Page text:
Motorola used to be a big mobile phone brand not just in the world but also locally here in Kenya. At the onset of what was to later be the explosion of mobile phones in the country, one could easily spot several Motorola C-series mobile phones. Remember the C113 that Safaricom had on offer for months on end back then? The C117?
Or this L6 that I chucked out of my drawer this morning after first meeting it way back in 2008? (I know, my age is showing).
The thing is, Kenyans have quite a history with the Motorola phone brand and despite its mother company’s dwindling fortunes that saw it change ownership twice in two years before ending up in the hands of the Chinese (Lenovo), just like Nokia which is making a comeback, there may be a few soft spots left for the brand in many a Kenyan consumer’s hearts. At least for the older generation that could afford Motorola phones back then before they quietly slipped from the market and became something we could only read about in international media and salivate from a distance.
All that is bound to change for the better starting later this month when, according to our sources, the Motorola brand is expected to make an official return to the Kenyan market thanks to Lenovo, its owner.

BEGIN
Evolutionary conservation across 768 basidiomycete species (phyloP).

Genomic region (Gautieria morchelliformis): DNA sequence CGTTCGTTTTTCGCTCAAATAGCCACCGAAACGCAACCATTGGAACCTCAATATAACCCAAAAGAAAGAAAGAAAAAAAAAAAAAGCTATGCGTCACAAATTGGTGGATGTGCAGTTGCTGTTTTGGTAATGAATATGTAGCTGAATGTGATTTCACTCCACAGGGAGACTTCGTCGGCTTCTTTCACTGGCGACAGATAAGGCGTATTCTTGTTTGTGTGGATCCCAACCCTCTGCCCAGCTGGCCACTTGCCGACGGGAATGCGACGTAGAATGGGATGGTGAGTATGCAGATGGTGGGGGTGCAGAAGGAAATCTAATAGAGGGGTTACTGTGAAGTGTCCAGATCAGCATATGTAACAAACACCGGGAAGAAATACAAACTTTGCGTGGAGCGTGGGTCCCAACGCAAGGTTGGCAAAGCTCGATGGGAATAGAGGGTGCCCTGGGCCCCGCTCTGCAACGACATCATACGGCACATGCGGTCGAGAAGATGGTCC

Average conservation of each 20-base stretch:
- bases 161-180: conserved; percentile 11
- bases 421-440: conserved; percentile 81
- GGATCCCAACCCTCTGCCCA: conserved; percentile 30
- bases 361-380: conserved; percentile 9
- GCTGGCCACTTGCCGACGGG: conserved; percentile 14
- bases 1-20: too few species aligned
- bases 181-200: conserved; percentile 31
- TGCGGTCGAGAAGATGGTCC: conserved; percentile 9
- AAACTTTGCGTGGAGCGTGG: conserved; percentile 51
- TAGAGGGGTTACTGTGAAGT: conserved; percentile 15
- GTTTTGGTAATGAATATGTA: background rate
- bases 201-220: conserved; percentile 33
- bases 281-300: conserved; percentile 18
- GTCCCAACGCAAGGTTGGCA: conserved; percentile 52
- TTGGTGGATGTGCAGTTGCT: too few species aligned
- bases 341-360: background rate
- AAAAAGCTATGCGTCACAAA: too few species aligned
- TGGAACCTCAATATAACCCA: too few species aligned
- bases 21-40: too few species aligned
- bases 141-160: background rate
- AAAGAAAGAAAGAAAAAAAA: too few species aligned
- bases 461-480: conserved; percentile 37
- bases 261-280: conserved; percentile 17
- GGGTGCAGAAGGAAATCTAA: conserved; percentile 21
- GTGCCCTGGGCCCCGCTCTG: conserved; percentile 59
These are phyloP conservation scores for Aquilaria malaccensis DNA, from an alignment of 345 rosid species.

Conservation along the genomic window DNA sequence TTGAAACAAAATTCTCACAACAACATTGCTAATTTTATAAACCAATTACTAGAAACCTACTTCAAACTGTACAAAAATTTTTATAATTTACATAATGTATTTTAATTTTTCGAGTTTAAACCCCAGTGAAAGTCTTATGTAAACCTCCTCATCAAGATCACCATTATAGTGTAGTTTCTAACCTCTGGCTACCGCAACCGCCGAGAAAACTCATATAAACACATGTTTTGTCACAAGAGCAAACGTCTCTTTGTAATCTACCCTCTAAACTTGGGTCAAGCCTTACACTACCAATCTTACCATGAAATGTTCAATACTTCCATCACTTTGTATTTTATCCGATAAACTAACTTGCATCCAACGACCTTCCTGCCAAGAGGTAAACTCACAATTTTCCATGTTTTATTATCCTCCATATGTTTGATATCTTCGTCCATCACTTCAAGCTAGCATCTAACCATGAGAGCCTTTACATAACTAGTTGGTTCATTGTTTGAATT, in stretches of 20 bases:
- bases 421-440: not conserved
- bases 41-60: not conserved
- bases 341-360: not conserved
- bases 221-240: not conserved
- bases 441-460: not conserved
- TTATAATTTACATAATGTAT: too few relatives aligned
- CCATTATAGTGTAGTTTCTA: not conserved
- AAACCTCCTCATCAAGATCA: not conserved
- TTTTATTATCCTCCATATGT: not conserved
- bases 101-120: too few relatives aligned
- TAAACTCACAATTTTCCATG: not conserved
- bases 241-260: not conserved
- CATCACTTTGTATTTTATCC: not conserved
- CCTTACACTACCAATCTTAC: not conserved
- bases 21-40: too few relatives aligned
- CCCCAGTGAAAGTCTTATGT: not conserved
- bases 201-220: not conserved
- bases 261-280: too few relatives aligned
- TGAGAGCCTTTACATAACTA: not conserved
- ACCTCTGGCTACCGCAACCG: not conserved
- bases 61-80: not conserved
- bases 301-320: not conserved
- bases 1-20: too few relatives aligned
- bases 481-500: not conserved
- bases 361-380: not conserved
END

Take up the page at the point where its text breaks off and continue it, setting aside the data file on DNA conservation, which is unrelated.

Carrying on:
Lenovo has been active in the Kenyan mobile market for a while now selling several of its devices in the various market segments, entry-level, mid-range and high-end.
Late last year, the company revealed plans to drop its own smartphone brand in favour of Motorola’s thanks to the latter’s wider brand recognition in overseas markets.
According to technology blog TechArena, Motorola is expected to avail one of its smartphones from the past year, the Moto Z, initially. It is not yet clear how many other devices in the Motorola brand Lenovo will be bringing to the market at this point.
The Moto Z’s most
infamous feature is its lack of a 3.5mm headphone jack long before Apple validated the trend. Another smartphone from a Chinese device maker, the Oppo R5, was the first to be made available in the Kenyan market without the feature thanks to its ridiculously thin frame.